from The American Heritage® Dictionary of the English Language, 4th Edition
- n. A cafe from which customers can access the Internet.
- n. A chatroom.
from Wiktionary, Creative Commons Attribution/Share-Alike License
- n. Alternative spelling of cybercafé.
from WordNet 3.0 Copyright 2006 by Princeton University. All rights reserved.
- n. a cafe whose customers sit at computer terminals and log on to the internet while they eat and drink
Sorry, no etymologies found.
"I think it is fantastic," said Lazaro More, a musician who twice a week goes to a Havana "cybercafe" that allows access to a limited number of internal Web sites and e-mail options.
It just means a "cybercafe" environment for children - light, comfortable, safe and inexpensive.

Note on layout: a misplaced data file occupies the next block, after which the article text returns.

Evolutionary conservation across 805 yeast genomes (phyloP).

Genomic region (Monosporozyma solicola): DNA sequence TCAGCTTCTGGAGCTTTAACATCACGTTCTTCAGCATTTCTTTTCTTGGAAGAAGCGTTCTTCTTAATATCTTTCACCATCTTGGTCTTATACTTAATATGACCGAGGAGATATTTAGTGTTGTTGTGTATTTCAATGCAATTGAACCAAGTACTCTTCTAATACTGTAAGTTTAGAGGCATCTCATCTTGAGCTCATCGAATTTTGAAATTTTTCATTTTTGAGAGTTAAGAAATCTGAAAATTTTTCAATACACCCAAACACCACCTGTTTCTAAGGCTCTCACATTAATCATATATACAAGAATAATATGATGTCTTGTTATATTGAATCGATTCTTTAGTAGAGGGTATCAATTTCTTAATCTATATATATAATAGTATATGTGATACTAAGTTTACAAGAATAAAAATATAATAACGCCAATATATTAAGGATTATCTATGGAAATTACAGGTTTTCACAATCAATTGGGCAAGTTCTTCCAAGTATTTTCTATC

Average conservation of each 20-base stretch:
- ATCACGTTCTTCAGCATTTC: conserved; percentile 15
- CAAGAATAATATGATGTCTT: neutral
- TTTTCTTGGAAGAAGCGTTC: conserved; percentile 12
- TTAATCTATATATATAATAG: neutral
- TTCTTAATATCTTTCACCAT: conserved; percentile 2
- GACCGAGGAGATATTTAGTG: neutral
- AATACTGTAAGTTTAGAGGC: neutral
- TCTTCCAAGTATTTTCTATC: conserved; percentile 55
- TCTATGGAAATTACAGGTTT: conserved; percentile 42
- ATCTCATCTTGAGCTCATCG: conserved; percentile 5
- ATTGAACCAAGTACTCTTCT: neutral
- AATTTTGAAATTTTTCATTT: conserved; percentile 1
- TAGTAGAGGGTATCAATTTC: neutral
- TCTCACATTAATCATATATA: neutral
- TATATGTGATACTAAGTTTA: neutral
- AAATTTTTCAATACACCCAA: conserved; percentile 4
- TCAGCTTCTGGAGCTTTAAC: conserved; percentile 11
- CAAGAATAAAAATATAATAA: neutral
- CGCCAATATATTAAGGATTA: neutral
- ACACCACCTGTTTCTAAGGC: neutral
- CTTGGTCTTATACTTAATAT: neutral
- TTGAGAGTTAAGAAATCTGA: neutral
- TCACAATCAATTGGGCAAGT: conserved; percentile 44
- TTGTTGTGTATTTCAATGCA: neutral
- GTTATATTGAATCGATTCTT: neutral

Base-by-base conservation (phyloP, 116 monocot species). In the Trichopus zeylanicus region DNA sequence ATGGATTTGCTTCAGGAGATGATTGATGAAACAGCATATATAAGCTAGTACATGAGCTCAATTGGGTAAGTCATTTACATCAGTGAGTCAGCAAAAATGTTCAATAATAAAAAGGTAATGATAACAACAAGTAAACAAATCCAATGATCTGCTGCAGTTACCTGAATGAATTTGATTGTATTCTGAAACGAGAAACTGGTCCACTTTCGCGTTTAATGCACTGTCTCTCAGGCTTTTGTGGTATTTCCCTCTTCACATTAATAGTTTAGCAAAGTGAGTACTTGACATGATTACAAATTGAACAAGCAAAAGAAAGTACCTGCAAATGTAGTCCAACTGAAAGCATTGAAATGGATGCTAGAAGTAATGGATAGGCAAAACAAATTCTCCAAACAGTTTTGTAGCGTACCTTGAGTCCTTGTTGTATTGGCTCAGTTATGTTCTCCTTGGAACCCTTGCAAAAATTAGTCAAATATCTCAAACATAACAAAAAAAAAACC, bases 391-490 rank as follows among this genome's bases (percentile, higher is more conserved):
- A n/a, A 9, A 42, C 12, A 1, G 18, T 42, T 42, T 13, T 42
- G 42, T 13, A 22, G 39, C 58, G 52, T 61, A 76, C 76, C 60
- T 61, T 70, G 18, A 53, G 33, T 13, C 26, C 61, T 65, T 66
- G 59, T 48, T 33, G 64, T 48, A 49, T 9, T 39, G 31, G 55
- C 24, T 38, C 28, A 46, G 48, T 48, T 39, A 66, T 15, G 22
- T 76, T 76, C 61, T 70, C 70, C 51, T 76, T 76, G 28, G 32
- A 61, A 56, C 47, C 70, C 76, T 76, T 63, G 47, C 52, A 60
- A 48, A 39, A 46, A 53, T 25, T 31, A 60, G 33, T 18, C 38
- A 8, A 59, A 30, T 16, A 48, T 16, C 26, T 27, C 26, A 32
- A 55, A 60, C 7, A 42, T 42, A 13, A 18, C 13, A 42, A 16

The government of the Argentine capital inaugurated the first "cybercafe" for children and adolescents who live on the street, the first of five of these facilities expected to open in the city.
Mr. Adiga draws out Masterji's neighbors—a real-estate broker, a social worker, a cybercafe owner, an aged couple—who have their unique lens on the city, but who all unite under a canopy of wanting.
Hello Kristin, from a cybercafe in downtown Montreal.
His paper focuses on LAN-houses, a unique, local form of cybercafe.
Agence France-Presse/Getty Images An Iranian woman at a cybercafe in Tehran last year.
Embassy with rocks, the two skinny teenagers, from the second floor of a dimly lit Wuhan cybercafe called the "Network Club," waged their own "U.S. hacker war," disrupting 20 or 30 U.S.
There were a few people in the cybercafe when they got there.
I could hit a cybercafe afterward and work there the rest of the afternoon, instead of going back home.
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